BEYOND THE BIOLOGICAL PERSPECTIVE OF THE ROAD/FAUNA CONFLICT: VERTEBRATES IN THE DECISION MAKING OF SPANISH MOTORWAY OPERATING COMPANIES

Pablo Ruiz-Capillas Mancebón, Cristina Mata Estacio, Juan Esteban Malo Arrázola

Abstract


Apart from safety issues, most scientific literature on the road/wildlife conflict has been focused on the analysis of the impacts of roads on animal populations. However, the integration of roads into ecosystems does not follow straightforwardly from such analyses as it depends on reciprocal interactions between the infrastructure, the management operations and the biological communities in the surroundings. Thus, the involvement of companies that operate motorways is a key consideration in designing strategies to the environmental integration. From this perspective, we surveyed companies operating eight motorway sections in Spain (c. 225km in total) in order to know: i) the types of fauna-related problems they faced, ii) the mitigation measures they take in response, and iii) the importance given to such problems in decision making, both subjectively and in terms of cost. Results show that preoccupation for wildlife and the implementation of mitigation measures varies between motorway sections, the highest-scored problems being roadkills (cited in 100% of cases, although few accidents result), effects on the stability of roadslopes (50%), damage to fencing (50%) and carriageway deterioration (12%), according to technicians in charge of management. Furthermore, the typology and extent of the problems differed significatively depending on the type of landscape crossed, with a clear contrast between those affecting motorways crossing urban zones and those seen at motorways in less disturbed areas. Companies adopt several mitigation and management actions that focus on these problems, with costs regarded as nonexistent or low in 62% of cases or moderate in 38%. The effectiveness of such actions is scarcely analysed, which is surprising. In this regard, 38% of responders considered that the public image of their companies suffers from the road/wildlife conflict and 50% of them think that new mitigation measures should be implemented to address the problems. In conclusion, the survey shows i) that road operating companies are well disposed to take measures aimed at diminishing the road/wildlife conflict, and ii) that highway management could clearly benefit from improving scientific analyses of the implemented measures. Improved management could thus result from knowledge generated by their own monitoring of the effects of roads on wildlife.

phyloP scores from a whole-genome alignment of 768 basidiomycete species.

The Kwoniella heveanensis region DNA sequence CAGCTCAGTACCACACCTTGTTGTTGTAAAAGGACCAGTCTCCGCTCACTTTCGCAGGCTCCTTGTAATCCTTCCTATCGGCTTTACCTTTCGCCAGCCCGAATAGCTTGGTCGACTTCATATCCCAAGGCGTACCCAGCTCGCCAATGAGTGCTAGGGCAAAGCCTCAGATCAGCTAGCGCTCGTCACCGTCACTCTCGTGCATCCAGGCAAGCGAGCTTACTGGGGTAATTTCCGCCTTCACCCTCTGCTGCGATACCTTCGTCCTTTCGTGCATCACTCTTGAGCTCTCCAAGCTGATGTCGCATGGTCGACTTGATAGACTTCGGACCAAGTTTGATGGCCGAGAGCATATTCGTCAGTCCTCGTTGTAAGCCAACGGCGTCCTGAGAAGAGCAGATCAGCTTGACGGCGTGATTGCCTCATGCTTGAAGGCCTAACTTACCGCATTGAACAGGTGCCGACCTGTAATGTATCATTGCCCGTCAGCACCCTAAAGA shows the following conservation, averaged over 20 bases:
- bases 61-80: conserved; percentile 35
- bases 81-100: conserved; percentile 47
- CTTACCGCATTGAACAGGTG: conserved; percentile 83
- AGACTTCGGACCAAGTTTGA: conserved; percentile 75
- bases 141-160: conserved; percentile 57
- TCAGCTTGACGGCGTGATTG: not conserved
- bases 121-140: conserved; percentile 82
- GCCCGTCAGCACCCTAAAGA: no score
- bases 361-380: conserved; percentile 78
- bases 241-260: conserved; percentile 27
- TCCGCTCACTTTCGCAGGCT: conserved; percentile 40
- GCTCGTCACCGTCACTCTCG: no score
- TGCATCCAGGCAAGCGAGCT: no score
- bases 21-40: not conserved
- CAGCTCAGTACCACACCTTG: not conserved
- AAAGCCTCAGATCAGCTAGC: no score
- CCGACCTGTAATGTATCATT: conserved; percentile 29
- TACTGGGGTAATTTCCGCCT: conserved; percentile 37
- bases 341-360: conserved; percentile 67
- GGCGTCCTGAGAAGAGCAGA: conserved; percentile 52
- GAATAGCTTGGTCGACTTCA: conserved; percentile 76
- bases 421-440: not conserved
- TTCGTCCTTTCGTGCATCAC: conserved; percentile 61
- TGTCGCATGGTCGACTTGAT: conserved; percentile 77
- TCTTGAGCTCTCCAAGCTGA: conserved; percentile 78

Keywords


: concession; corporate social responsibility; highway; management; mitigation

Refbacks

  • There are currently no refbacks.


 SCImago Journal & Country Rank